How Safe Are Your Telecom Dividends?
Yesterday's absolute collapse of Alaska Communications (NAS: ALSK) on news that it might cut its dividend was quite the wake-up call for investors. Back in August, I warned that the dividend might be in trouble; though no official cuts have been made, the prospect of losing a sizable payout sent shares tumbling 28%.
With this story as a backdrop, I set out to see how safe the rest of the large dividends being paid out by domestic telecoms really are.
Our first measure: payout ratio
One of the most popular metrics for measuring the sustainability of a dividend is the earnings payout ratio, which essentially measures the amount of earnings a company dedicates to paying out dividends against its net income. As the theory goes, the lower the payout ratio is, the more sustainable the dividend is.
The following table includes six more telecom stocks, their current yield, and their payout ratio.
|Verizon (NYS: VZ)||5.3%||94%|
|AT&T (NYS: T)||5.8%||87%|
|CenturyLink (NYS: CTL)||7.7%||158%|
|Frontier Communications (NYS: FTR)||13.0%||500%|
|Consolidated Communications (NAS: CNSL)||8.4%||182%|
|Windstream (NAS: WIN)||8.3%||192%|
Source: Yahoo! Finance.
At first blush, this might appear to show that Verizon's and AT&T's dividends are safe. Fool dividend guru James Early states that he looks for companies with payout ratios below 80%, and these two come close to this bar.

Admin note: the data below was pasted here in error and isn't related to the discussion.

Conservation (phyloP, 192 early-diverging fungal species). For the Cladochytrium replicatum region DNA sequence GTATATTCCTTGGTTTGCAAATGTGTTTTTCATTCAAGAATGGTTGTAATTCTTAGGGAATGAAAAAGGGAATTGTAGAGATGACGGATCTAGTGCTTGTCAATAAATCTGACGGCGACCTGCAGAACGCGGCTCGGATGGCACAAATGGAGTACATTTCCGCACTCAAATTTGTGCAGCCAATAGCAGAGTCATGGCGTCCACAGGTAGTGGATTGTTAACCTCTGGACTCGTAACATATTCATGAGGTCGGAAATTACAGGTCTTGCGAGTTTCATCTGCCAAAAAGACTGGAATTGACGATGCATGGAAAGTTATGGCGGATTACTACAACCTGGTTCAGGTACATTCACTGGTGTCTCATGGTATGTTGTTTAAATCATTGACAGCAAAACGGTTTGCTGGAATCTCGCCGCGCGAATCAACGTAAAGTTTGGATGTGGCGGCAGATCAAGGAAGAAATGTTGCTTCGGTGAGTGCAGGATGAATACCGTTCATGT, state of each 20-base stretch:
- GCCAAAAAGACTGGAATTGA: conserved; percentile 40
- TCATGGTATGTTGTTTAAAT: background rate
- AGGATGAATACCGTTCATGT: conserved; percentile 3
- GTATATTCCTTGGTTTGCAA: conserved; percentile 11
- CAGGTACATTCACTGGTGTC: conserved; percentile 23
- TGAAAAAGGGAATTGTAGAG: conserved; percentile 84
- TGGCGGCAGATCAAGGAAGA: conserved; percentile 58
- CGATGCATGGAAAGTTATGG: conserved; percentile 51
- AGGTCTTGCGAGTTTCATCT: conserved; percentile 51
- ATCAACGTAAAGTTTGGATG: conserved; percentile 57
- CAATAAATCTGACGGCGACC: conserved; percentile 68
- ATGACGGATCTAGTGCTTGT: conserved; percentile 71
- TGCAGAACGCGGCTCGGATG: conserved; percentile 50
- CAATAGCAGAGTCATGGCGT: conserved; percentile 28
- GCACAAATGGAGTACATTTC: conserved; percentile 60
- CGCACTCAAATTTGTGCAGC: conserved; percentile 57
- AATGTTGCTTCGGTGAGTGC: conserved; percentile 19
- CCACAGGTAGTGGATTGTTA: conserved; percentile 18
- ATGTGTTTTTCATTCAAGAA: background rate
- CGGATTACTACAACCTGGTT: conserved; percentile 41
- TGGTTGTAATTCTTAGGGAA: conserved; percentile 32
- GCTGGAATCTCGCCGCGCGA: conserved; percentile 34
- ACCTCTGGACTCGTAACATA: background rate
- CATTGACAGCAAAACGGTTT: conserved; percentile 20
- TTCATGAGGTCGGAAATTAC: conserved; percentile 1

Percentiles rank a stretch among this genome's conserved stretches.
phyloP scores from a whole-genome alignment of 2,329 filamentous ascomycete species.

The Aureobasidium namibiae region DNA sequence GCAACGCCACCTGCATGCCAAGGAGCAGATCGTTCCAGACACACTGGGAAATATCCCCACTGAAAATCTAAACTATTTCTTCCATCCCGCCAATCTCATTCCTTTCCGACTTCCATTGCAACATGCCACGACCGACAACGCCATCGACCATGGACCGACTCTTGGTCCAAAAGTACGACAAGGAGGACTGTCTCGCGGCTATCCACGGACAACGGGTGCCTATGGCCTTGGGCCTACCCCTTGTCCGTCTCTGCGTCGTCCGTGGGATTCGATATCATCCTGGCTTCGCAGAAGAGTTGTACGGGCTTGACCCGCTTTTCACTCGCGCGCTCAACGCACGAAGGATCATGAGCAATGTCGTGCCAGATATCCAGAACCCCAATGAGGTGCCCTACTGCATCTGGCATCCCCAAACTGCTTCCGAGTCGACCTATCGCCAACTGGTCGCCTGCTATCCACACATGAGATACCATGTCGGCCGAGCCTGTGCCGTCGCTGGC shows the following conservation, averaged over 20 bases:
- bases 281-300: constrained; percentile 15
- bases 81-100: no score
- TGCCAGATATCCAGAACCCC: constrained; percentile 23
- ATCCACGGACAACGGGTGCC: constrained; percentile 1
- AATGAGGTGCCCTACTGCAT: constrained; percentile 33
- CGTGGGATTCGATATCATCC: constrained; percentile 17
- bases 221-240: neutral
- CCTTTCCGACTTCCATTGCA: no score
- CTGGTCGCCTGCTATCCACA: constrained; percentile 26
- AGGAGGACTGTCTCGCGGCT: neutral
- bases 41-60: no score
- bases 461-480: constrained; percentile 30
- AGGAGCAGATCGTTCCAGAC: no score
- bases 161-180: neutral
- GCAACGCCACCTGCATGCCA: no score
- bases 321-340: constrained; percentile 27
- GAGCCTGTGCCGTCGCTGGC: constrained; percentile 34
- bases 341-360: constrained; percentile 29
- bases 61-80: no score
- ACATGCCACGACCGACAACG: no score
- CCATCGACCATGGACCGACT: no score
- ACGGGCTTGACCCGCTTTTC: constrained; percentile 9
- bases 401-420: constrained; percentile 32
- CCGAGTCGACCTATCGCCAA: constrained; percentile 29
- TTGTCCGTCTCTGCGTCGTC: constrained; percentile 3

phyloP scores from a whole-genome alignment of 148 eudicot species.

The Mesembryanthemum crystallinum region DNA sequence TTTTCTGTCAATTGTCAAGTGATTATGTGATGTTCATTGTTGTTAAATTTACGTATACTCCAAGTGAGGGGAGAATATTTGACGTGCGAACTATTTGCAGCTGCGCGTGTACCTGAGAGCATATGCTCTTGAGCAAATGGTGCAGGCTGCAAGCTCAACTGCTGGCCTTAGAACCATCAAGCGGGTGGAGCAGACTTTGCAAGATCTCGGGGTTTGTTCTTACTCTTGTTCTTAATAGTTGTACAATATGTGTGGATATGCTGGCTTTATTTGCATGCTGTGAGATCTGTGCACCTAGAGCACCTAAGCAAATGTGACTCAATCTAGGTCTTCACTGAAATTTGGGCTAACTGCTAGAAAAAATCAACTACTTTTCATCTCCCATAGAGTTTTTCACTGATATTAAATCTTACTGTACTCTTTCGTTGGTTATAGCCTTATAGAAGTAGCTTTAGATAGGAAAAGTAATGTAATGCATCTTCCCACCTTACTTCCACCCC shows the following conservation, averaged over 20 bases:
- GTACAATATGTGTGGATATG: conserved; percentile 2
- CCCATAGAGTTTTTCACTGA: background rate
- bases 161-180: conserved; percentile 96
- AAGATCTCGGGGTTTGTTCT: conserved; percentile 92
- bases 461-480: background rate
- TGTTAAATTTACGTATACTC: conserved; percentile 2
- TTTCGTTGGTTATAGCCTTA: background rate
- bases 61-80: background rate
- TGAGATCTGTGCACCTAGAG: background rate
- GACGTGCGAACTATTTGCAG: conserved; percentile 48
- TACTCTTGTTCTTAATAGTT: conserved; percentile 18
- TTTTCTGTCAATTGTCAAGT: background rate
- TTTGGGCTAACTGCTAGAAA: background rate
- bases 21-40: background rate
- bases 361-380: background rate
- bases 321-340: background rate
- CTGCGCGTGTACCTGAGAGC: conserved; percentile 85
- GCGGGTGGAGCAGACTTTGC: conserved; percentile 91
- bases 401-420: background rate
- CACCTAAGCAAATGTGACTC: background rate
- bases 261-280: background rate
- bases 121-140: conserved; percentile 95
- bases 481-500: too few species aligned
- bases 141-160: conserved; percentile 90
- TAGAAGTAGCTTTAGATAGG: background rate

And the rest of them? Well, they look pretty awful.
But wait -- there's more!
This is where things get tricky. Because earnings are reported using the accrual method, companies may not yet have collected all of the money that they say they've earned. Things like accounts receivable and payable, depreciation, and goodwill are included in earnings -- and they don't immediately affect the amount of money a company has in the bank.
The good news is that there is a way to see how much money a company has put in the bank: free cash flow. This number is very important -- some Fools would say more important -- in evaluating a company's dividend sustainability. Ultimately, dividends are paid from free cash flow, not from earnings.
Check out the free cash flow payout ratio for these companies, and the story changes considerably. These numbers show how much free cash flow was used to pay out dividends so far in 2011.
FCF Payout Ratio
Source: SEC filings.
Clearly, this changes things in a big way. All of the companies look like they have much more sustainable dividends. Verizon, AT&T, CenturyLink, and Consolidated all fall well below the 80% threshold.
Frontier and Windstream, however, seem to fall in the danger zone. Fellow Fool Jim Royal recently took a deep dive into Frontier's dividend. His conclusion: "Frontier pays a hefty dividend, but it's had to cut it in recent years, and its cash-cow business -- fixed line telecom -- is facing serious headwinds from the move to mobile telephony. It's hard to see this business thriving in 15 or 20 years."
Meanwhile, Fool Dan Radovsky recently gave a rundown of Windstream's competitive position, and its planned acquisition of PAETEC. He notes that "smaller telecoms have seen their ability to keep paying those dividends threatened by the steady shrinking of their core fixed-line phone service revenues. To halt these declines, those companies have eagerly pursued acquisitions in order to transition into other telecom areas."
Needless to say, if you're investing in Frontier or Windstream, do it with your eyes wide open -- and an eye toward dividend sustainability.
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At the time this article was published